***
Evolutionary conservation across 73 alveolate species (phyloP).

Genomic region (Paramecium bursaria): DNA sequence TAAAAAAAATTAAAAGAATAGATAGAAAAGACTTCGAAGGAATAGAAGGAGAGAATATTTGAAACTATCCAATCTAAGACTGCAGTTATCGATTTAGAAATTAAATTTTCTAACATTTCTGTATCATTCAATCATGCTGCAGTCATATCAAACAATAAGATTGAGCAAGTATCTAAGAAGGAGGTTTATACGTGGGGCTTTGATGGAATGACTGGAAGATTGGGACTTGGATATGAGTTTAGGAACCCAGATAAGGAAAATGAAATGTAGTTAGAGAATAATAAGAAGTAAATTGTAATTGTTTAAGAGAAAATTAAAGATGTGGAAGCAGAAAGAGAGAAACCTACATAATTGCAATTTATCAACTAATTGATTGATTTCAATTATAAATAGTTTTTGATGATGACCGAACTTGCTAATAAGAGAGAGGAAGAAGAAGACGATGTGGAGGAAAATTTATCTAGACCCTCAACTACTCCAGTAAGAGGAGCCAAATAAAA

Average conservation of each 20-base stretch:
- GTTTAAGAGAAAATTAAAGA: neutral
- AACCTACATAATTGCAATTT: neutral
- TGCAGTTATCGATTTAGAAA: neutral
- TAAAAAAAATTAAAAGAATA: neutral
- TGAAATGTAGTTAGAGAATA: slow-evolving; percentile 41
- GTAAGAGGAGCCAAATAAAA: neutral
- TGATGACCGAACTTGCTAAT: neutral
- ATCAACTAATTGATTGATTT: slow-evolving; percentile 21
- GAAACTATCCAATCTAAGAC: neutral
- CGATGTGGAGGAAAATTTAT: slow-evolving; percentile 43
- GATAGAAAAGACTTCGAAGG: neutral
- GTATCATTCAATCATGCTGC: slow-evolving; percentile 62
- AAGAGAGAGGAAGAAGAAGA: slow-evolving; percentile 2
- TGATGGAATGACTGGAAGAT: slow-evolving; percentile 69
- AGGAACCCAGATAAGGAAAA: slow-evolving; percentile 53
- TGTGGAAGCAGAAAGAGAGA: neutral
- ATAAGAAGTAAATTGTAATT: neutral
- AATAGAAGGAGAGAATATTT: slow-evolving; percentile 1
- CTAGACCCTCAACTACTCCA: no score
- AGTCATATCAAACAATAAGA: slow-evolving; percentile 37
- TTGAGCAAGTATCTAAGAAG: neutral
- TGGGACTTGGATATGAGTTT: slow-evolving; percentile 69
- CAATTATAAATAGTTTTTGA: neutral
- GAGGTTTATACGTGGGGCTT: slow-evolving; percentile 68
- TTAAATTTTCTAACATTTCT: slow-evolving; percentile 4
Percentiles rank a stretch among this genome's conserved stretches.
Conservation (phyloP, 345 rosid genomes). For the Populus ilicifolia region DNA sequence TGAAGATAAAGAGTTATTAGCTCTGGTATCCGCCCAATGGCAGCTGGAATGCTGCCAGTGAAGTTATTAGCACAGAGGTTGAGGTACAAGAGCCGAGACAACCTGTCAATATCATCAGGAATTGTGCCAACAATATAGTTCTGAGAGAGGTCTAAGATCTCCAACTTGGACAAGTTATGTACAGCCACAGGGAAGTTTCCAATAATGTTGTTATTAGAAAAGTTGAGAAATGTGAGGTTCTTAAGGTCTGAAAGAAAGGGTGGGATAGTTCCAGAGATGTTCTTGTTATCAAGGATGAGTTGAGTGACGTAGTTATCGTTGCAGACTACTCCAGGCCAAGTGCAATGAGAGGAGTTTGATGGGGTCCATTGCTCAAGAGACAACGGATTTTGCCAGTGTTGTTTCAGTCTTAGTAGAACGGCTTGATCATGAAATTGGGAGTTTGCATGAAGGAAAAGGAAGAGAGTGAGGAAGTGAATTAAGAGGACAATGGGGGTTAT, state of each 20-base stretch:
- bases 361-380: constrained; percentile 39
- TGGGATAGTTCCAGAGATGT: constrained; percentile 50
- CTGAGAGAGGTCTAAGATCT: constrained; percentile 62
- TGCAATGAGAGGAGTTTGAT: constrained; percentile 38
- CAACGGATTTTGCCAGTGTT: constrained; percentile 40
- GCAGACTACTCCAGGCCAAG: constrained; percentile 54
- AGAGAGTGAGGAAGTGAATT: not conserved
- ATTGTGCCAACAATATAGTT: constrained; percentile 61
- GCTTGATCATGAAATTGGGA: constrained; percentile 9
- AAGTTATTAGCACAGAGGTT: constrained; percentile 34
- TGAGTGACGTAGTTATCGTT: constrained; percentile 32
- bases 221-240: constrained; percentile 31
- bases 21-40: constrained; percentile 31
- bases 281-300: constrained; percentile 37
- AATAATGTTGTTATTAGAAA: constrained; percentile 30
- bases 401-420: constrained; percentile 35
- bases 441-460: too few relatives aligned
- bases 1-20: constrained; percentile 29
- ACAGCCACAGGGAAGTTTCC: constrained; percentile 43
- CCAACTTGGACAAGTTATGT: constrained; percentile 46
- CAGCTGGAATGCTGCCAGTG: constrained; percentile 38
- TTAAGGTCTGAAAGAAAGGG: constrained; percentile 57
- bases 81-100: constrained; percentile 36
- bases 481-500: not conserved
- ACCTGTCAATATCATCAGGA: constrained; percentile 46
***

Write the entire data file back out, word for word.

Evolutionary conservation across 73 alveolate species (phyloP).

Genomic region (Paramecium bursaria): DNA sequence TAAAAAAAATTAAAAGAATAGATAGAAAAGACTTCGAAGGAATAGAAGGAGAGAATATTTGAAACTATCCAATCTAAGACTGCAGTTATCGATTTAGAAATTAAATTTTCTAACATTTCTGTATCATTCAATCATGCTGCAGTCATATCAAACAATAAGATTGAGCAAGTATCTAAGAAGGAGGTTTATACGTGGGGCTTTGATGGAATGACTGGAAGATTGGGACTTGGATATGAGTTTAGGAACCCAGATAAGGAAAATGAAATGTAGTTAGAGAATAATAAGAAGTAAATTGTAATTGTTTAAGAGAAAATTAAAGATGTGGAAGCAGAAAGAGAGAAACCTACATAATTGCAATTTATCAACTAATTGATTGATTTCAATTATAAATAGTTTTTGATGATGACCGAACTTGCTAATAAGAGAGAGGAAGAAGAAGACGATGTGGAGGAAAATTTATCTAGACCCTCAACTACTCCAGTAAGAGGAGCCAAATAAAA

Average conservation of each 20-base stretch:
- GTTTAAGAGAAAATTAAAGA: neutral
- AACCTACATAATTGCAATTT: neutral
- TGCAGTTATCGATTTAGAAA: neutral
- TAAAAAAAATTAAAAGAATA: neutral
- TGAAATGTAGTTAGAGAATA: slow-evolving; percentile 41
- GTAAGAGGAGCCAAATAAAA: neutral
- TGATGACCGAACTTGCTAAT: neutral
- ATCAACTAATTGATTGATTT: slow-evolving; percentile 21
- GAAACTATCCAATCTAAGAC: neutral
- CGATGTGGAGGAAAATTTAT: slow-evolving; percentile 43
- GATAGAAAAGACTTCGAAGG: neutral
- GTATCATTCAATCATGCTGC: slow-evolving; percentile 62
- AAGAGAGAGGAAGAAGAAGA: slow-evolving; percentile 2
- TGATGGAATGACTGGAAGAT: slow-evolving; percentile 69
- AGGAACCCAGATAAGGAAAA: slow-evolving; percentile 53
- TGTGGAAGCAGAAAGAGAGA: neutral
- ATAAGAAGTAAATTGTAATT: neutral
- AATAGAAGGAGAGAATATTT: slow-evolving; percentile 1
- CTAGACCCTCAACTACTCCA: no score
- AGTCATATCAAACAATAAGA: slow-evolving; percentile 37
- TTGAGCAAGTATCTAAGAAG: neutral
- TGGGACTTGGATATGAGTTT: slow-evolving; percentile 69
- CAATTATAAATAGTTTTTGA: neutral
- GAGGTTTATACGTGGGGCTT: slow-evolving; percentile 68
- TTAAATTTTCTAACATTTCT: slow-evolving; percentile 4
Percentiles rank a stretch among this genome's conserved stretches.
Conservation (phyloP, 345 rosid genomes). For the Populus ilicifolia region DNA sequence TGAAGATAAAGAGTTATTAGCTCTGGTATCCGCCCAATGGCAGCTGGAATGCTGCCAGTGAAGTTATTAGCACAGAGGTTGAGGTACAAGAGCCGAGACAACCTGTCAATATCATCAGGAATTGTGCCAACAATATAGTTCTGAGAGAGGTCTAAGATCTCCAACTTGGACAAGTTATGTACAGCCACAGGGAAGTTTCCAATAATGTTGTTATTAGAAAAGTTGAGAAATGTGAGGTTCTTAAGGTCTGAAAGAAAGGGTGGGATAGTTCCAGAGATGTTCTTGTTATCAAGGATGAGTTGAGTGACGTAGTTATCGTTGCAGACTACTCCAGGCCAAGTGCAATGAGAGGAGTTTGATGGGGTCCATTGCTCAAGAGACAACGGATTTTGCCAGTGTTGTTTCAGTCTTAGTAGAACGGCTTGATCATGAAATTGGGAGTTTGCATGAAGGAAAAGGAAGAGAGTGAGGAAGTGAATTAAGAGGACAATGGGGGTTAT, state of each 20-base stretch:
- bases 361-380: constrained; percentile 39
- TGGGATAGTTCCAGAGATGT: constrained; percentile 50
- CTGAGAGAGGTCTAAGATCT: constrained; percentile 62
- TGCAATGAGAGGAGTTTGAT: constrained; percentile 38
- CAACGGATTTTGCCAGTGTT: constrained; percentile 40
- GCAGACTACTCCAGGCCAAG: constrained; percentile 54
- AGAGAGTGAGGAAGTGAATT: not conserved
- ATTGTGCCAACAATATAGTT: constrained; percentile 61
- GCTTGATCATGAAATTGGGA: constrained; percentile 9
- AAGTTATTAGCACAGAGGTT: constrained; percentile 34
- TGAGTGACGTAGTTATCGTT: constrained; percentile 32
- bases 221-240: constrained; percentile 31
- bases 21-40: constrained; percentile 31
- bases 281-300: constrained; percentile 37
- AATAATGTTGTTATTAGAAA: constrained; percentile 30
- bases 401-420: constrained; percentile 35
- bases 441-460: too few relatives aligned
- bases 1-20: constrained; percentile 29
- ACAGCCACAGGGAAGTTTCC: constrained; percentile 43
- CCAACTTGGACAAGTTATGT: constrained; percentile 46
- CAGCTGGAATGCTGCCAGTG: constrained; percentile 38
- TTAAGGTCTGAAAGAAAGGG: constrained; percentile 57
- bases 81-100: constrained; percentile 36
- bases 481-500: not conserved
- ACCTGTCAATATCATCAGGA: constrained; percentile 46